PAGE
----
Now showing signs of great age, this tree is taller than the recorded UK champion Black Walnut. Significant numbers of this North American tree were imported after 1709. A harsh winter in Europe that year damaged many walnut trees and exporting the wood to Britain was banned. Walnut timber is highly valued as it is heavy and strong but easily splits without splintering.
During the American Civil War "to shoulder walnut" meant to enlist in the army, gun stocks being made of walnut. By World War II the phrase had altered its meaning and referred to starting an aeroplane - their propellers being of walnut.
These aren't the only military connections of this tree which grows in the former grounds of Remnantz in Marlow. This grand house was the first home of the Royal Military College which is now at Sandhurst.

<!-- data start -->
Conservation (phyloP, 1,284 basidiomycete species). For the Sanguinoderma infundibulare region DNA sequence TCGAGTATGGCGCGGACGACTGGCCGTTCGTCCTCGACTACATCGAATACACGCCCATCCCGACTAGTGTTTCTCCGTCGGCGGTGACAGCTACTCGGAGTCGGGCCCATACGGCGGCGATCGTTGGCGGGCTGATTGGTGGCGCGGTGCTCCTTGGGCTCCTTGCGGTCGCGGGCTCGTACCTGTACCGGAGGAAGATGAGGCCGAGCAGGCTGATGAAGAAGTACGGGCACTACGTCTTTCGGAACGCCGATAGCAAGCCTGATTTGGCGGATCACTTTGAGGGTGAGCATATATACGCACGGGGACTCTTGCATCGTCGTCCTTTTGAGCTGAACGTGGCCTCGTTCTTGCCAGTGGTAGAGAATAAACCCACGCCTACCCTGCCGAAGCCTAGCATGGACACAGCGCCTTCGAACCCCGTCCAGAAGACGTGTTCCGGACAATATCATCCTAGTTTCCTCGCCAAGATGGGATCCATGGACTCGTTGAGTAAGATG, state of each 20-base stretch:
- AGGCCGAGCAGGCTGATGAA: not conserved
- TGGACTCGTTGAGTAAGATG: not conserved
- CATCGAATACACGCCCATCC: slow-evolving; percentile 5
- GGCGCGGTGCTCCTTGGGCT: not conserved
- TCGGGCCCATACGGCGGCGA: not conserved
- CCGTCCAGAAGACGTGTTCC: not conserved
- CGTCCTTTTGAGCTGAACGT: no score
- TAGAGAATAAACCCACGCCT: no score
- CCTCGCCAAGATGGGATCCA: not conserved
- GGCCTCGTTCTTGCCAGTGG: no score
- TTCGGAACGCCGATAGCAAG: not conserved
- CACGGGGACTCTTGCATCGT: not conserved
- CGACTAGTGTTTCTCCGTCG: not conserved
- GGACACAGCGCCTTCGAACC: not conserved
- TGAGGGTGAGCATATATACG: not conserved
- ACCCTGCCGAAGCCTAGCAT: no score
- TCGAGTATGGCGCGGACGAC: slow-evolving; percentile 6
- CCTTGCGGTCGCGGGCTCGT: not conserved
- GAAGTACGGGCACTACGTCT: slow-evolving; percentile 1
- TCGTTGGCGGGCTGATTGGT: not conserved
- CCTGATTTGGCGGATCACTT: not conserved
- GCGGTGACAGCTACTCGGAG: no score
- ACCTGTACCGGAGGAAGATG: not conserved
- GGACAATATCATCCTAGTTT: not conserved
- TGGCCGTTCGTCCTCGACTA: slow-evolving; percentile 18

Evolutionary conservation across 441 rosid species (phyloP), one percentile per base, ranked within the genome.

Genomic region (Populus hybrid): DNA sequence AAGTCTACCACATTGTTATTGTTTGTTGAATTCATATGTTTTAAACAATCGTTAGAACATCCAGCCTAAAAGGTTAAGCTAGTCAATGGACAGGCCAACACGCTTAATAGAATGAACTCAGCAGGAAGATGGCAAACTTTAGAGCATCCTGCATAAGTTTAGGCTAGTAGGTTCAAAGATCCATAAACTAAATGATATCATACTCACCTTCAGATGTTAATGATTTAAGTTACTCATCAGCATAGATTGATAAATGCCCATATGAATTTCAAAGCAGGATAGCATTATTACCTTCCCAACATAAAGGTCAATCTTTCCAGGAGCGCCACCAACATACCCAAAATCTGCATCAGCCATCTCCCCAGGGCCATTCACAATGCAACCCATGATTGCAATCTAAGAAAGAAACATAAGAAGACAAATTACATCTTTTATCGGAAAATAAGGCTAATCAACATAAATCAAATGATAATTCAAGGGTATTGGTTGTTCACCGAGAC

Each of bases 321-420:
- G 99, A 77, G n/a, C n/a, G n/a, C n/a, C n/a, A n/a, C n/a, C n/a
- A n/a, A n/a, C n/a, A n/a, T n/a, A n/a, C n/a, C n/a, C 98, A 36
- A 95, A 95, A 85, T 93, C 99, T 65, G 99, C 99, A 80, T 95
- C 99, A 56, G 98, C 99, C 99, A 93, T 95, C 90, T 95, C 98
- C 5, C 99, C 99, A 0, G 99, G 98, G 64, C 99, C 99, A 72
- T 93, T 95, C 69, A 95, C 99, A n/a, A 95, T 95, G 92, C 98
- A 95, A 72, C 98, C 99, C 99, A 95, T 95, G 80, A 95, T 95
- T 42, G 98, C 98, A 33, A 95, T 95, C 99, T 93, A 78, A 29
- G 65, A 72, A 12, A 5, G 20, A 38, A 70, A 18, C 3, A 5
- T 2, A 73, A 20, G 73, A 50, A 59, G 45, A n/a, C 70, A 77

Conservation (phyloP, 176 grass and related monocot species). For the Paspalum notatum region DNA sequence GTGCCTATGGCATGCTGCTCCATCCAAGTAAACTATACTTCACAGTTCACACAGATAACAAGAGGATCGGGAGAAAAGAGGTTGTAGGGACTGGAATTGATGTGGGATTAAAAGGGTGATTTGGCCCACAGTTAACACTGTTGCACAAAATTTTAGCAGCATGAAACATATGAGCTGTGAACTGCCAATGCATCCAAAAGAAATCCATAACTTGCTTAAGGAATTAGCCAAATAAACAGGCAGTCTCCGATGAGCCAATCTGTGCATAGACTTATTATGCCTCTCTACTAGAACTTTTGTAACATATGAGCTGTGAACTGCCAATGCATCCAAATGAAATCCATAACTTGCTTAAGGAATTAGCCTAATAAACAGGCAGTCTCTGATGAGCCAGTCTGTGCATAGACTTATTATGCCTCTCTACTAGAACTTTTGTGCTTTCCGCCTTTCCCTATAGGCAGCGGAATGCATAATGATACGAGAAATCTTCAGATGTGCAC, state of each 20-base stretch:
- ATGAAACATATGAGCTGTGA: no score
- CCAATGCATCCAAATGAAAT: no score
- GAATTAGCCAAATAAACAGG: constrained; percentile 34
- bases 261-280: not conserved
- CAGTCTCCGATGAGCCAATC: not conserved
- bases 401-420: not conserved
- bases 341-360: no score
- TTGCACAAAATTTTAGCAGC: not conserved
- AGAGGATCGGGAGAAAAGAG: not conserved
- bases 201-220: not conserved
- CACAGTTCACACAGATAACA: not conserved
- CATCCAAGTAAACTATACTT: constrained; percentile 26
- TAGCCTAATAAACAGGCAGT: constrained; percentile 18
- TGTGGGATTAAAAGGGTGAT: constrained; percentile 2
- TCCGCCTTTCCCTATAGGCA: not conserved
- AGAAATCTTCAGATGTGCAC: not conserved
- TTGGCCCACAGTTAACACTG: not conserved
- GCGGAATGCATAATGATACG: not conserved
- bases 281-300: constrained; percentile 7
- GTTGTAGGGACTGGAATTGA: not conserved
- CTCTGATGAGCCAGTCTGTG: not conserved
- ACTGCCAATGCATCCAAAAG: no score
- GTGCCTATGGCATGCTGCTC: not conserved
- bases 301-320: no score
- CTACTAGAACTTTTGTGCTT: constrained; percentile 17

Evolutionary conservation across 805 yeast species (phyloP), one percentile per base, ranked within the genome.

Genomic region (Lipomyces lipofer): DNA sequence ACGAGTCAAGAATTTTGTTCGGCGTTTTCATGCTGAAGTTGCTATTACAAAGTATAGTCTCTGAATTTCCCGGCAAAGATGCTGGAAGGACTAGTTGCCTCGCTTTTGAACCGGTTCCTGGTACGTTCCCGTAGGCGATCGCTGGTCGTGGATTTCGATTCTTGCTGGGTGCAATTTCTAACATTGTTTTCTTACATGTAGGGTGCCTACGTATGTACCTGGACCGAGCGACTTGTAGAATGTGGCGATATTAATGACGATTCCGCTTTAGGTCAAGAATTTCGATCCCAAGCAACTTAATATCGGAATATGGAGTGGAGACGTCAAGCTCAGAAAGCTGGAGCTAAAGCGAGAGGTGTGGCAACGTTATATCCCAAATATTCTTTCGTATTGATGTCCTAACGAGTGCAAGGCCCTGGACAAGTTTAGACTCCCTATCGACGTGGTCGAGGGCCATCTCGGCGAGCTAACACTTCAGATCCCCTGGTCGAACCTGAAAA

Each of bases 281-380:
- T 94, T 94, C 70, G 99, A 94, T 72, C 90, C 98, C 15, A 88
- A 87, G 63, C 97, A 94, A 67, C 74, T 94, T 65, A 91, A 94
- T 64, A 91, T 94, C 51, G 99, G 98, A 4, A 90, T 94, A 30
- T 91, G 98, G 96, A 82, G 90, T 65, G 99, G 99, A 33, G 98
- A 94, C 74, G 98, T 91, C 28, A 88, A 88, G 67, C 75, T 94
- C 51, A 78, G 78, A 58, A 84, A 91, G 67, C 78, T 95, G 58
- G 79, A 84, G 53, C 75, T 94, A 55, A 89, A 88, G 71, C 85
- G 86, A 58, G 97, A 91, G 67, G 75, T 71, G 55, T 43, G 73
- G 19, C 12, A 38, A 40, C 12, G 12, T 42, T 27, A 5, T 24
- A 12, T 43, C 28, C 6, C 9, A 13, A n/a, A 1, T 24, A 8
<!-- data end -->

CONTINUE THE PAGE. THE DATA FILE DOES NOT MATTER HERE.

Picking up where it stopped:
An early 19th century print of the college's Junior Department on parade before the Duke of York at Remnantz appears to show this tree on the extreme right. The location and shape match very well.
The Tulip Tree at Remnantz is a graceful giant. At 33m tall it towers over the house. Like the walnut it is another introduction from North America where it was highly prized because it was the only tree suitable for building 20 man canoes. Its large flowers look very much like tulips which is how it got its name.
It is unlikely that this tree was around when the parade picture was painted but it would have been behind the barracks in the middle of the picture anyway!
Mrs Diana Wethered remembers that in the storm of 1987 her mother-in law, then in her 80s, phoned to ask for help. A large branch of the Tulip Tree had just come through her bedroom window at Remnantz. Apparently the old lady was unfazed by this intrusion. The house and the tree seem no worse for it now.
The trees are found in the centre of Marlow however it is private land.